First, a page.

Hunting. Angling. Public Lands. That's the meat of what BHA's Podcast & Blast with Hal Herring is about, and we cover the gamut. With guests that range from outdoor writers to backcountry hunters to legendary anglers, we seek to uncover the stories, the truths, the controversies, and the epic conversations that our public land heritage provides.
Missoula-based carpenter, elk hunter and bird dog man Malcolm Brooks is the author of the epic novel Painted Horses, a wild and beautifully written story of romance and collision in 1950s Montana, where ancient pictographs in unexplored canyons whisper stories about to be forever lost beneath waters impounded in the frenzy of the dam-building era.
Nathan “Shags” McLeod is the hunting- and fishing-est award-winning radio DJ you’ll ever meet and has spent the past 15 years building a huge audience from his base in central Missouri. His fans come for his classic rock and roll and for his no-holds-barred, straight-from-the-heart reporting on conservation and the hunting and fishing that conservation makes possible.
From his most recent book Go Wild: Free Your Body and Mind from the Afflictions of Civilization, back to his rough-and-tumble newspaper days covering the scorched-earth timber industry of the 1980s, Richard Manning is the go-to investigative journalist for pivotal books about everything from the American prairie to the future of global agriculture. He's a lifelong hunter, a fisherman, the author of nine books and dozens of powerful magazine stories, and one of America's most innovative thinkers and writers.
Iowa-based Phil Bourjaily is America’s shotgunner and one of North America’s foremost experts on shotguns and shooting. In addition to writing a monthly column – for nearly three decades – for Field & Stream, where he is shotguns editor, Phil has authored Field & Stream’s The Total Gun Manual (with fellow firearms writer David Petzal), Shotgun Guide, and other books.
In a recent interview with Filson, Minnesota-born and bred photographer Lee Kjos was asked to describe his work in five words or less. Kjos replied: “Original. Authentic. Genuine. Unique, and bad-ass.” For anyone who has marveled at the understated power of Kjos’ hunting and fishing photography, those five words – each of them earned the hard way – sum it up.
“Life, liberty and the pursuit of happiness” are not just words in the Declaration of Independence. They are words to live by, and perhaps nobody is living them harder or better right now than Clay Newcomb of the Arkansas Ozarks, owner of Bear Hunting Magazine. Clay is a mule trainer, a bear, whitetail and small game hunting obsessive, a dog man, archer, writer and filmmaker. But he is first and foremost a man of faith and family, and that strength is the foundation of a remarkable life of adventure.
Hal travels to the Bears Ears National Monument to meet with Angelo Baca, a filmmaker and storyteller who grew up in and around Blanding, Utah, and has roots in this country that go back, literally, thousands of years. For this conversation with Hal, he is home in Utah, where he continues to be one of the leading advocates for the Bears Ears National Monument and for Native American engagement in public land management decisions.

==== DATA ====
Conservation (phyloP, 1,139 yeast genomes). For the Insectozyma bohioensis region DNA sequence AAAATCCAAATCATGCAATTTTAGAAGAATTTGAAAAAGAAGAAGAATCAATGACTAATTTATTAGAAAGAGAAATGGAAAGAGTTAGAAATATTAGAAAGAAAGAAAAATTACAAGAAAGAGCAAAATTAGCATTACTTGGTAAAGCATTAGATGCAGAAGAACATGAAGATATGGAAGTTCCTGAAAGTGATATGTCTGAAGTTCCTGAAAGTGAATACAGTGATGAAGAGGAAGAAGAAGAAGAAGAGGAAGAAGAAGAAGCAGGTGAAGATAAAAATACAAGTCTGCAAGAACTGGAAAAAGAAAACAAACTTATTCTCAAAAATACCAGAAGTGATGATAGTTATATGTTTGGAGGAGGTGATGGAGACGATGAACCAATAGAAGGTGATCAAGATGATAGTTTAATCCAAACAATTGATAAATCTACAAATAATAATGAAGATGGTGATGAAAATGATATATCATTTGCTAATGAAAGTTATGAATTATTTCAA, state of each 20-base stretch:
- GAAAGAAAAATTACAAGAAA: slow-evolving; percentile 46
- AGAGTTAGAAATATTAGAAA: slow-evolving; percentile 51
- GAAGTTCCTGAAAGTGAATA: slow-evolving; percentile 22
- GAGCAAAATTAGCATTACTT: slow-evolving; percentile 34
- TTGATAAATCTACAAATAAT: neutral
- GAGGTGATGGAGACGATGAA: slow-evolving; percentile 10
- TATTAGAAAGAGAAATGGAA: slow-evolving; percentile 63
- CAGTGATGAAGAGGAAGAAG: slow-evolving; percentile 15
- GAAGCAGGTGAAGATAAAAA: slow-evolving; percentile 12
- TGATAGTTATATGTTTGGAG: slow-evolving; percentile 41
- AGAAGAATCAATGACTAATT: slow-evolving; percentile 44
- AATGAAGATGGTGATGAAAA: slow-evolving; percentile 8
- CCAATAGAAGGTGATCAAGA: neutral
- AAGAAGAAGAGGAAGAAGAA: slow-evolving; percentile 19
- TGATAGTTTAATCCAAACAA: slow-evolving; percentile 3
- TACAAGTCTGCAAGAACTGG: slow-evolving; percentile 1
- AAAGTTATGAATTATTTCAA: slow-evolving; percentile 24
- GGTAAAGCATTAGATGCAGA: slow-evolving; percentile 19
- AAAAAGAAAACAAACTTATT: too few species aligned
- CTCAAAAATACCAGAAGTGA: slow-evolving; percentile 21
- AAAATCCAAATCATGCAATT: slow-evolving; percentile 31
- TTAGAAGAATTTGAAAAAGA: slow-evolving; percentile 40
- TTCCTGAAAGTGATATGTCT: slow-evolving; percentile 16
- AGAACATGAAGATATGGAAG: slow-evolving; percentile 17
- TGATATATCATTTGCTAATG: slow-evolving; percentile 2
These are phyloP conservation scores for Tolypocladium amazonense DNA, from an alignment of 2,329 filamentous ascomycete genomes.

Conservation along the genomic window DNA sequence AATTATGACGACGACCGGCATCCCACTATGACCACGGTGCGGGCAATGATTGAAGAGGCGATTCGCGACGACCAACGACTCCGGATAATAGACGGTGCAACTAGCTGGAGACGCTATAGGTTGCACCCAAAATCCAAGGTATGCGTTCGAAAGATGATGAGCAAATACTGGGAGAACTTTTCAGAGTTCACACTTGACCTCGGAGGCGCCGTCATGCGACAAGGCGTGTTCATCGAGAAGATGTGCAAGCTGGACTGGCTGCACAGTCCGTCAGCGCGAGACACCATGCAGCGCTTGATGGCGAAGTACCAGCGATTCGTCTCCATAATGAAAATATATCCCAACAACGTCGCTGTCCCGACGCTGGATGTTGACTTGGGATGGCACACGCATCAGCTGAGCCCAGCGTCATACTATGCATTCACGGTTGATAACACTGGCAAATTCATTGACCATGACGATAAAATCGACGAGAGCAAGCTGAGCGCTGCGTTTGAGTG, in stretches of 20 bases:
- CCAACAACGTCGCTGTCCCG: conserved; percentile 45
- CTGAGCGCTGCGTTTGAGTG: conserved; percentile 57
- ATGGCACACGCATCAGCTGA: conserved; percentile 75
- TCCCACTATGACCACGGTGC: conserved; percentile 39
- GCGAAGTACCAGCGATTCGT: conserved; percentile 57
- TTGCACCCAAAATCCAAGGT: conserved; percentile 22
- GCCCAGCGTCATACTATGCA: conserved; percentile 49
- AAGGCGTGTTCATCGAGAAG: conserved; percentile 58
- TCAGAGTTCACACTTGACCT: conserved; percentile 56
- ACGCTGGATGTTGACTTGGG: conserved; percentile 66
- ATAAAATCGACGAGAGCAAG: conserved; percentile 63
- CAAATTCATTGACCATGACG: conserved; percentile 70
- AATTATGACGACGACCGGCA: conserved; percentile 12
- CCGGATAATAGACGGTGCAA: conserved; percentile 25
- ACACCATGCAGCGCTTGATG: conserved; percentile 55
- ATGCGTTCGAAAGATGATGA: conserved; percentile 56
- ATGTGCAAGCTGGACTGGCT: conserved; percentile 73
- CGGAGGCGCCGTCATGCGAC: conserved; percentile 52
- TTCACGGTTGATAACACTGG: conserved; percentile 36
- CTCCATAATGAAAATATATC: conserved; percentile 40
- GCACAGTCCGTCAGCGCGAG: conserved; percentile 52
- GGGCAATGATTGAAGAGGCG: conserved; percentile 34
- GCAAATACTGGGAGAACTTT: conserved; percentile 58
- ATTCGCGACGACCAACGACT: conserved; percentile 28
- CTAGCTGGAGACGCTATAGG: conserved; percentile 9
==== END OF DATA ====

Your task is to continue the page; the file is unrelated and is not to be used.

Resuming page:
Rudi Roeslein came to St. Louis, Missouri, as a child from the refugee camps and ruins of post-World War II Europe. He became an inventor and an international industrialist who never lost his deep love for hunting and conservation. Rudi has invested $60 million of his own money creating successful renewable natural gas projects in north Missouri and pursuing what he calls “the 30/30 Vision” – a plan to restore 30 million acres of marginal cropland to native prairie in just 30 years.
Born and raised in Choteau, Montana, Maggie Carr is a wilderness hunting guide, backcountry skier, skilled horse and mule packer and co-owner of the unique wilderness outfitting business DropstoneOutfitting, which offers packstring-suppported hiking trips in the Bob Marshall Wilderness and adjacent public lands of Montana. Hal and Maggie talk guiding and blizzards, hunting and grizzlies, why anyone would get into the business of outfitting.
What’s it like to be in charge of one of America’s oldest and most read hunting and fishing magazines? As the spring issue of Outdoor Life hits newsstands, we bring you the wild minds behind the stories: Senior Editor Natalie Krebs, Hunting Editor Andrew McKean and their venerable leader, Editor in Chief Alex Robinson. This is the work, this is the experience and the adventure, and, in today’s changing media landscape, this is the sacrifice and lack of security that comes with the dream job.
In the West, it’s called “the checkerboard” – one square mile of public land (called a section) then one square mile of private – a direct result of frontier-era policies where the federal government gave away millions of acres of land, some to homesteaders but many to politically connected industries such as the railroads and timber companies. The result, in our modern U.S., is a tangle of ownership and, sometimes, an access and land management nightmare. The Crazy Mountains are one such landscap
Hal travels to Denver for a deep dive into the battle for access to Colorado's State Trust Lands with BHA State Policy Director (and obsessive waterfowler) Tim Brass and Liz Rose, a hunter, scholar and researcher who has helped BHA uncover the paths that can lead us to a better future for all outdoors people across the nation.